15:51 Trevor Thrall: Yeah, you hit it on a lot of interesting points there. I think the Vietnam War cast a long shadow. I think mostly with older folks now, but interestingly, of course, those older folks include political leaders who carry this analogy around in their heads, some of them and whenever you see US get involved in a long‐​ish war or the prospect of one, the Vietnam analogy gets raised. Just the summer after the invasion in 2003, people were talking about a quagmire, ala Iraq, I mean ala Vietnam. And that’s certainly reminding people of things that they thought were a bad idea. But I think your other point is really right on.

16:27 Trevor Thrall: People are back and forth on this. We love to try to read the tea leaves and are hoping that the future is more restrained, but the reality is the public is a little bit mushy on this stuff. And it’s very dependent on how elites talk about these things, I think. So, when elites manage to convince people, it’s for the defense of the realm, people tend to say, “Yeah, let’s go do it. We have to do this ’cause terrorists.” Or, “We have to do this ’cause WMD.” And people at least temporarily, are able to say, “Okay, let’s do it.” But every war that goes on more than a month eventually a majority opposes. So you can only fool some of the people some of the time.

17:04 Aaron Ross Powell: Does the lack of a draft impact that? Do people if they knew that their kids could get drafted are they less willing to, even for that one month that they’re happy with the war?

17:14 Trevor Thrall: Yeah, I think there’s no question that with a draft you’d have a very different political dynamic. And it’s really hard to take the ‘60s and port them to today’s internet field world and imagine what it would be like. But given that the people who run social media these days are young upper middle class kids who love Twitter and Instagram, it’s hard for me to even imagine the freak out that would happen if you tried to send these kids somewhere they didn’t know where it was on a map and tell them to go die for… I mean, that seems like not very doable.

17:44 Emma Ashford: Yeah, I mean, because [17:45] ____ apart from anything else the narrative, today is somewhat shaped by the whole “They volunteered” part of the equation. So there was a death just a week or so ago, in I think Iraq, maybe Afghanistan, and it was a man who is actually the mayor of a small town in Utah, devout Mormon, leaves behind seven kids, was serving with the Utah National Guard in that conflict and was killed, and a lot of the reports basically said, “But he did it because he volunteered, he wanted to serve his country, he wanted to protect freedom.” And all these things. And so that narrative wouldn’t be the same if he had just been sent there as part of a draft, it would be “Oh my God, the government is just sending our kids to die.” And so the volunteer force kind of works against you, if you’re gonna talk about quagmires in this way.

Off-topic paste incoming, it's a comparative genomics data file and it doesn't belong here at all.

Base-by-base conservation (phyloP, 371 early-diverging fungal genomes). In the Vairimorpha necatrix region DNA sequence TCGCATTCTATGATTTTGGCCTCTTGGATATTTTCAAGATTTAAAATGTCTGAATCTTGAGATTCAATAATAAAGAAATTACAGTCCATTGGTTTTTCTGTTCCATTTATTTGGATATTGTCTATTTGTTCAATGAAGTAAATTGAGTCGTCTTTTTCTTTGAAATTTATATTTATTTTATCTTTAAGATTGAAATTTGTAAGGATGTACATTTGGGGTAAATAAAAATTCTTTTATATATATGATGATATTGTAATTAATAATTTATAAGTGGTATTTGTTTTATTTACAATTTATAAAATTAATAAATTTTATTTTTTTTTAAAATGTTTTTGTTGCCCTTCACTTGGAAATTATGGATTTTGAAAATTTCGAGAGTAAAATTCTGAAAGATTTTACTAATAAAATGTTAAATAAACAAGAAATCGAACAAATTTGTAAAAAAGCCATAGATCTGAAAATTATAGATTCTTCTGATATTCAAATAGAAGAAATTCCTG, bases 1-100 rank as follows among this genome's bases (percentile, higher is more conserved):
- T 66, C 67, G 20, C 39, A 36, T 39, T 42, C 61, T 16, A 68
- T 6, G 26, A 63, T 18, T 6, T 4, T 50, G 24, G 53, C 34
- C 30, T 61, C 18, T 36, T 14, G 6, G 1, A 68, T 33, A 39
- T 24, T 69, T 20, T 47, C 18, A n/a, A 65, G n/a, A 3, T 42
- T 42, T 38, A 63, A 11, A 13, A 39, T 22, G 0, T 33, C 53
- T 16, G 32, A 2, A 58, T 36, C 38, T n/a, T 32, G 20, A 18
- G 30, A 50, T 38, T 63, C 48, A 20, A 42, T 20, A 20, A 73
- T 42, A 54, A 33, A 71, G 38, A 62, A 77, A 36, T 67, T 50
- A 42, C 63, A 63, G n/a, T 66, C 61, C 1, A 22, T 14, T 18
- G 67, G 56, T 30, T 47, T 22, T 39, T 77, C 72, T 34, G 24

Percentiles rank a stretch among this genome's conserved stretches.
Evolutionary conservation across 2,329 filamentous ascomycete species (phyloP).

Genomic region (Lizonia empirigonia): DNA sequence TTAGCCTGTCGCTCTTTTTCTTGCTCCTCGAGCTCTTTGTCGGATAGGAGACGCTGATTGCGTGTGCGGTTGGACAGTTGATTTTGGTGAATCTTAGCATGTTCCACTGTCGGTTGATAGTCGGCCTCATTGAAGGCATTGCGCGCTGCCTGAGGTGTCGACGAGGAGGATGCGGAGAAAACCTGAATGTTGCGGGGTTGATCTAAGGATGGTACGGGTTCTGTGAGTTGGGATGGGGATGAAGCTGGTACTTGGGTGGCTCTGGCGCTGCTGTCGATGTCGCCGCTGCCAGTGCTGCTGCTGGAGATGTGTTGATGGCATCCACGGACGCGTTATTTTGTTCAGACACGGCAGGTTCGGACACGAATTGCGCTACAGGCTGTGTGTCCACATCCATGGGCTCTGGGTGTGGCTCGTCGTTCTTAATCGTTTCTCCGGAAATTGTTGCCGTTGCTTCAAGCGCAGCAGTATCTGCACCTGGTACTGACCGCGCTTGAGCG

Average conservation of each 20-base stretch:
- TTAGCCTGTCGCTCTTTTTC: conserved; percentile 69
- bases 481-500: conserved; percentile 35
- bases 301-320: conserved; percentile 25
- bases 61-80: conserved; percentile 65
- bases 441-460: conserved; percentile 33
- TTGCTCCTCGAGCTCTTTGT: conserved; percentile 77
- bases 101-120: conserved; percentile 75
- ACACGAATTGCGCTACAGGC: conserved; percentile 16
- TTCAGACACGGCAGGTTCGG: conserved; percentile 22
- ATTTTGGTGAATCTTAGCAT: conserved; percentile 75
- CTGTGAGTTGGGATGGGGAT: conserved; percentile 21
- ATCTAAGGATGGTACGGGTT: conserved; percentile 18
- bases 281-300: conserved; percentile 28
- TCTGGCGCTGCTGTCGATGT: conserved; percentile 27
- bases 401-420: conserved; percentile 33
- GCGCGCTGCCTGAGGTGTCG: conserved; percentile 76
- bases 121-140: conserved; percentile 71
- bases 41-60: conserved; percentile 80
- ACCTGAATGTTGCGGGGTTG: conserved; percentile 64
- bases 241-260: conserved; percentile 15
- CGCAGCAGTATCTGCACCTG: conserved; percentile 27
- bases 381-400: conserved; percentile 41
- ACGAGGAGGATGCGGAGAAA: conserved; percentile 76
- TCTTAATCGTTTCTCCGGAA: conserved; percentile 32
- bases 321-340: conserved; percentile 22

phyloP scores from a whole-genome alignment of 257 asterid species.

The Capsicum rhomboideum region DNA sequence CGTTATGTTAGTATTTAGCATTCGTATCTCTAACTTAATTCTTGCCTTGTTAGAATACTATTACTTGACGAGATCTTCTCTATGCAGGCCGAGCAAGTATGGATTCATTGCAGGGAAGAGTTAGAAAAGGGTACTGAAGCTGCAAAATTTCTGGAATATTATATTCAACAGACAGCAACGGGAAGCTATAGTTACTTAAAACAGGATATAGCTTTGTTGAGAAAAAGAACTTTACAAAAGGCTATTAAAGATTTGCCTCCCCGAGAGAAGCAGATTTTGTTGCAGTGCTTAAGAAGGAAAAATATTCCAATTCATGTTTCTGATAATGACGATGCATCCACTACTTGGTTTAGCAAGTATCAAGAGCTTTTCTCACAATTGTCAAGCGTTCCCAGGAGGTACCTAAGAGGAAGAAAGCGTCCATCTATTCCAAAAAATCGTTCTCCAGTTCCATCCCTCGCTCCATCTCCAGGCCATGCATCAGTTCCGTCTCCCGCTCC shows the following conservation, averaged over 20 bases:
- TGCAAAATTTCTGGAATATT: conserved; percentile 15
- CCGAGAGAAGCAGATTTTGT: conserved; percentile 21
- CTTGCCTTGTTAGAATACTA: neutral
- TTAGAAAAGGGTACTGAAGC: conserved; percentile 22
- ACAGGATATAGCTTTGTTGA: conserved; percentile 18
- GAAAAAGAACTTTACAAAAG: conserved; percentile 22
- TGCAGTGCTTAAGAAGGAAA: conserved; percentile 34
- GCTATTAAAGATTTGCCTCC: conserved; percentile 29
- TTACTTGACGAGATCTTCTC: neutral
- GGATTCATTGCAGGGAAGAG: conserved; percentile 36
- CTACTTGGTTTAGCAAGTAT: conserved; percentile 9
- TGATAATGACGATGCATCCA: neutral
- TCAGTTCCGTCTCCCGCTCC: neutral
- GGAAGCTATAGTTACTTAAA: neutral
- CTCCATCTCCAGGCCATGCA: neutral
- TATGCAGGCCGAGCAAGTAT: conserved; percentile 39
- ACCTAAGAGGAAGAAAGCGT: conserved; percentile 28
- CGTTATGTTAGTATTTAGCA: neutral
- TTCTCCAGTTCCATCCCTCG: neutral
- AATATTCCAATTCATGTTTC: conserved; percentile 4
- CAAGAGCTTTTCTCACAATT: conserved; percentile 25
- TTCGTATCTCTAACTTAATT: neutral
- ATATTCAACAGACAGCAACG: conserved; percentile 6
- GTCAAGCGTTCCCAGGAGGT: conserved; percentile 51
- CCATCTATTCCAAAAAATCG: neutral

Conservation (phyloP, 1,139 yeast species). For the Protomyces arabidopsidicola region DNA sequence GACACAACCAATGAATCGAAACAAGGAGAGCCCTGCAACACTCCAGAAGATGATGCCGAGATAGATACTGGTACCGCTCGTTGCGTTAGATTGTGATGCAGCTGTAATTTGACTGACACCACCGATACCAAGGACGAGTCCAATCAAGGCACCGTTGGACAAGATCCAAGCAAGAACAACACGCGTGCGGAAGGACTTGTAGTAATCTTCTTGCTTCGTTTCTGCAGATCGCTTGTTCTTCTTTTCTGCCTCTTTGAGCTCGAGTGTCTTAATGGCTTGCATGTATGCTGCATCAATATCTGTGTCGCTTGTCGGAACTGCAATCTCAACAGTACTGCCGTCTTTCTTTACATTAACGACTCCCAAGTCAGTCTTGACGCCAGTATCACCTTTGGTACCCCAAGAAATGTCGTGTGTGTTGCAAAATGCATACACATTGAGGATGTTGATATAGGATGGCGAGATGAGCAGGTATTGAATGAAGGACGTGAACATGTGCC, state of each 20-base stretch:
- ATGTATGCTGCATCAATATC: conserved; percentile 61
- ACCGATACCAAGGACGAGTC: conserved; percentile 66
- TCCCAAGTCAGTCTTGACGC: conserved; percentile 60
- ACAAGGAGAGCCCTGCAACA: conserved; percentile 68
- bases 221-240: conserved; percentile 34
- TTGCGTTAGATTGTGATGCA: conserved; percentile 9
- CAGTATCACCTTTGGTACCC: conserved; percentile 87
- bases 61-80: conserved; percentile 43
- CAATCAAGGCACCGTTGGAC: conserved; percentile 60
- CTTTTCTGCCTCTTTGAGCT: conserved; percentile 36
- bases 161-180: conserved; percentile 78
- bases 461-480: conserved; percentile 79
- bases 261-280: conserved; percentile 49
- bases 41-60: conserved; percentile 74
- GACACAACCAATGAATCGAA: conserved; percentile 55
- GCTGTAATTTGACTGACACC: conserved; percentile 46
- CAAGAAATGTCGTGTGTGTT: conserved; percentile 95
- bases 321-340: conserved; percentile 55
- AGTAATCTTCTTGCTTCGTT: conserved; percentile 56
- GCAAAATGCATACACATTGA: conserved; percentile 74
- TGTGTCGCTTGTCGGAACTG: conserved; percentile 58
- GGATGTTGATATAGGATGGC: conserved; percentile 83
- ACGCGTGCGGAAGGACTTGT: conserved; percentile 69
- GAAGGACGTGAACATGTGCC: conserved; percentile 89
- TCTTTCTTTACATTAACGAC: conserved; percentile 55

18:30 Trevor Burrus: How much is the… There’s a story we’ve often told that going back to the Civil War, at least in my experience, to that, as soon as the public starts seeing the dead body… So the classic story for the Civil War is Antietam and the pictures from Antietam made people rethink the war, and then we also tell that story about the ‘60s when the death toll started going up with Vietnam and suddenly if you knew someone next door who had died, that changes public opinion against the war. And then the interesting thing is for those who fight wars they spend a huge amount of time pursuing technologies that put the fewest amount Americans in harm’s way. And then we had the situation where we might be lobbing a bunch of missiles and drone attacks in other countries, but no one is seeing American dead bodies, or at least not enough to have anyone be aware of what we’re actually doing out there. Does that play a factor?